GA, SC state leaders working on contraflow plan for possible evacuations

GEORGIA, SOUTH CAROLINA (WTOC) - When the call is made for a mandatory evacuation, thousands of people hit the roads at the same time to head to safety.

Leaders in South Carolina and Georgia are getting the roads ready with an interesting concept called contraflow. It just means they open the interstates on both sides, allowing all traffic to go west. The year-round preparation makes sure crews can implement the plan almost immediately.

This is probably not something you're used to seeing - traffic heading west on both sides of I-16, but the idea started a long time ago. The state of Georgia first implemented it in 1999 for Hurricane Floyd. They didn't do it again until Matthew and Irma.

"We're opening up more lanes for more traffic to move inland to a safer area," said Jill Nagel, Spokeswoman, Georgia Department of Transportation.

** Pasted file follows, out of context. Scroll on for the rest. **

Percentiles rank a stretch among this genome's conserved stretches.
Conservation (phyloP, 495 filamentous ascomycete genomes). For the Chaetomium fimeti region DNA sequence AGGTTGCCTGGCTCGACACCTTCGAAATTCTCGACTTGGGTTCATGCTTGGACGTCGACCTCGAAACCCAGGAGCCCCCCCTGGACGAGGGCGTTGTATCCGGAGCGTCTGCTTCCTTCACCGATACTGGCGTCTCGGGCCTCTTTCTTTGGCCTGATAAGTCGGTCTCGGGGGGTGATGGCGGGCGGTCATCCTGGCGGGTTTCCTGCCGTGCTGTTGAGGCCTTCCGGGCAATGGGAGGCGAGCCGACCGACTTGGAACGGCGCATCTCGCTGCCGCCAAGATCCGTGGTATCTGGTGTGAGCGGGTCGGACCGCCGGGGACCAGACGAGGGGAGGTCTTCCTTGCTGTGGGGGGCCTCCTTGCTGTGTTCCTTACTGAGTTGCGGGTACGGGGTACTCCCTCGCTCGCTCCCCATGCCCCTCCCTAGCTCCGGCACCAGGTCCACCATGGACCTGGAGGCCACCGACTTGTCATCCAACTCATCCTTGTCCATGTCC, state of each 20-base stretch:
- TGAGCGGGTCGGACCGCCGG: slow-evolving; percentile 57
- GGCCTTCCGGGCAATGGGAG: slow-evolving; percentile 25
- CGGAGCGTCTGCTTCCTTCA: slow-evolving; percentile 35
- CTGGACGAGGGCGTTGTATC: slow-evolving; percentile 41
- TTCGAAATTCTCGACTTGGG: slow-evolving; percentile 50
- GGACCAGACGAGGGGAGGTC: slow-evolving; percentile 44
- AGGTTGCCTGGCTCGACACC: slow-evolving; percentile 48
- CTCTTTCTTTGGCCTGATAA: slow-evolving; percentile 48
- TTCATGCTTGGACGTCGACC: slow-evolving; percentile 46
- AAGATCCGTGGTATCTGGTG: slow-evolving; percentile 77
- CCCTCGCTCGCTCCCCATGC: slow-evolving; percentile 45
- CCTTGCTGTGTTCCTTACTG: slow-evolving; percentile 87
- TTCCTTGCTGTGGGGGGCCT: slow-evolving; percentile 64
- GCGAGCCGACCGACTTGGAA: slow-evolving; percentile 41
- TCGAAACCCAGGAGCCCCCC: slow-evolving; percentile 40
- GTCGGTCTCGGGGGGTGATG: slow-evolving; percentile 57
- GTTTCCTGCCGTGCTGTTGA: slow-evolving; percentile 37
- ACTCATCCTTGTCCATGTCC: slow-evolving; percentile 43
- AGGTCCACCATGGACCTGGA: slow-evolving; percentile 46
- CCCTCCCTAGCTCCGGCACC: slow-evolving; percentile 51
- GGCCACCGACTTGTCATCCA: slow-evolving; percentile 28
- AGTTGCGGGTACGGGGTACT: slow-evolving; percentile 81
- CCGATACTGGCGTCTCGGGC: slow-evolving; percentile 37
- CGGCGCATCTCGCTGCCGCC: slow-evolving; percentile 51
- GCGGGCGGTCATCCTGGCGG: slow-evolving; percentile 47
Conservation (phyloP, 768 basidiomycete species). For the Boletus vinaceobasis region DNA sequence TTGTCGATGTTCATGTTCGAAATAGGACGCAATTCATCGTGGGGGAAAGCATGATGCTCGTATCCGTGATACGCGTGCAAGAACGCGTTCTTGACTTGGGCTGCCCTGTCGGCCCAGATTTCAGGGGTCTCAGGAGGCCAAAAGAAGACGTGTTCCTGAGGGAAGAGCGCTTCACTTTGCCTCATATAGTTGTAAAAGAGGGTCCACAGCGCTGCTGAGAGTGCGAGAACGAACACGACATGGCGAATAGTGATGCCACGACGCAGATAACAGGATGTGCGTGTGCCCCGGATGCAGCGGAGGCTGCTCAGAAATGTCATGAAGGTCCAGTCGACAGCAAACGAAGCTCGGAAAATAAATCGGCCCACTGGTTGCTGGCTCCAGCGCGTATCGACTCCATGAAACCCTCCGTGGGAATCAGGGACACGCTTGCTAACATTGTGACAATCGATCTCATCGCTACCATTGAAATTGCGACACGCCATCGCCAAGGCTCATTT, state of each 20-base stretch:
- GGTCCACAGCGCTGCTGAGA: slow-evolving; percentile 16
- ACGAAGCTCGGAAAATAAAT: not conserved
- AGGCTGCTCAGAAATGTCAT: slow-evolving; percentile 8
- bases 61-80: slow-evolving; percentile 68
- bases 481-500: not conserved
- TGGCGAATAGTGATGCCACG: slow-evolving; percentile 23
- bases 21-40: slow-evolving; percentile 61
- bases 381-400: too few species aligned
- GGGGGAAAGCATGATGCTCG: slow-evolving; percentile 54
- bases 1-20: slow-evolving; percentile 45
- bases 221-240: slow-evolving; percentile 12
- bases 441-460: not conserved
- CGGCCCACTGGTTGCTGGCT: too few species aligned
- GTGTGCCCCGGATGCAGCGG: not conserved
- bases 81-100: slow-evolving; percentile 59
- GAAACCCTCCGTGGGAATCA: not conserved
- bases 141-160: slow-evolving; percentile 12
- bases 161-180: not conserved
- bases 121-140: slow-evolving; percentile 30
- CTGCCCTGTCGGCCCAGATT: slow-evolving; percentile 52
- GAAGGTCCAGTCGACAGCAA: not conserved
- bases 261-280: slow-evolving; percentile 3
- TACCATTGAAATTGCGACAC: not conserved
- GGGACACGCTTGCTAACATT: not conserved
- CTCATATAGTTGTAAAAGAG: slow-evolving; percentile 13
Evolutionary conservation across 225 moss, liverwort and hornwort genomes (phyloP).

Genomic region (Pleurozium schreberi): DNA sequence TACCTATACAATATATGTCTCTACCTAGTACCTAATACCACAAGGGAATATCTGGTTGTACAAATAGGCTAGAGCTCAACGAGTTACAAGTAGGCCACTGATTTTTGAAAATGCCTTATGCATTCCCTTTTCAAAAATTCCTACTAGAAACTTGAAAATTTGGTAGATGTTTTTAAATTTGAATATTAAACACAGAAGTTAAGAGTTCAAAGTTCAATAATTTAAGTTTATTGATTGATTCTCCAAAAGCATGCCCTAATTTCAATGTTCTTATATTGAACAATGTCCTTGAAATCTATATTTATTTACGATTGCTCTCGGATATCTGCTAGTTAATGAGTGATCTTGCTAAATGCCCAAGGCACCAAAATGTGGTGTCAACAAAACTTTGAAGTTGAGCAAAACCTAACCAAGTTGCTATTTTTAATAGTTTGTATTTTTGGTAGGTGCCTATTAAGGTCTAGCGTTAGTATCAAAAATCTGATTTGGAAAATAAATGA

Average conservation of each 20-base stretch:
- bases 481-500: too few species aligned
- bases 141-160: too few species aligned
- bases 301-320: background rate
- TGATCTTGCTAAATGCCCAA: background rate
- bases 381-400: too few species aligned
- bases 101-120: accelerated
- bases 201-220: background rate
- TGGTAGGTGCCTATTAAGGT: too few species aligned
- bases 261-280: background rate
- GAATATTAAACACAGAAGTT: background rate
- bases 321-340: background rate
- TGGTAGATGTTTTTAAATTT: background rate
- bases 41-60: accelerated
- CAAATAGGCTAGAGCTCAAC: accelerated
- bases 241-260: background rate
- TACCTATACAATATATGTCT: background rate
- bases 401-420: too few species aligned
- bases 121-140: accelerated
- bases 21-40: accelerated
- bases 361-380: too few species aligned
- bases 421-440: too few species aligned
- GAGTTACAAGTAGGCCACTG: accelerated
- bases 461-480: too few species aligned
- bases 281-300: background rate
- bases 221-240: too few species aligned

In Georgia, all four lanes of I-16 go westbound from Savannah to Dublin. In South Carolina, crews reverse traffic on I-26 from Charleston to I-77 near Columbia.

"If something came up quick, we are ready as a state to help all of our citizens get to safety," Nagel said.

Given the recent active hurricane seasons, both states practice reversing traffic throughout the year. DOT leaders from Florida, Georgia, and South Carolina also meet to make sure their plans align in a mass evacuation. In Georgia, they also take preparation to the next level.

"We also have stations along 16 that already have all the supplies we need - barrels and everything like that - to make sure, if contraflow is in place, we're ready," Nagel said.

The reversal of the interstates normally lasts through the evacuation period. Local and state law enforcers prevent drivers from getting on the interstate at most exits. If you don't see them, take this advice.

"Do not try to go around or through the barricades. That will just cause a safety issue, and we want to keep everyone as safe as we can," Nagel said.

The Georgia DOT says the evacuation plan is also reviewed and tweaked if need be.

On the topic of re-entry, Nagel wants folks to realize that decision is up to the individual cities and counties, not the DOT. The key to and re-entry is to be patient.

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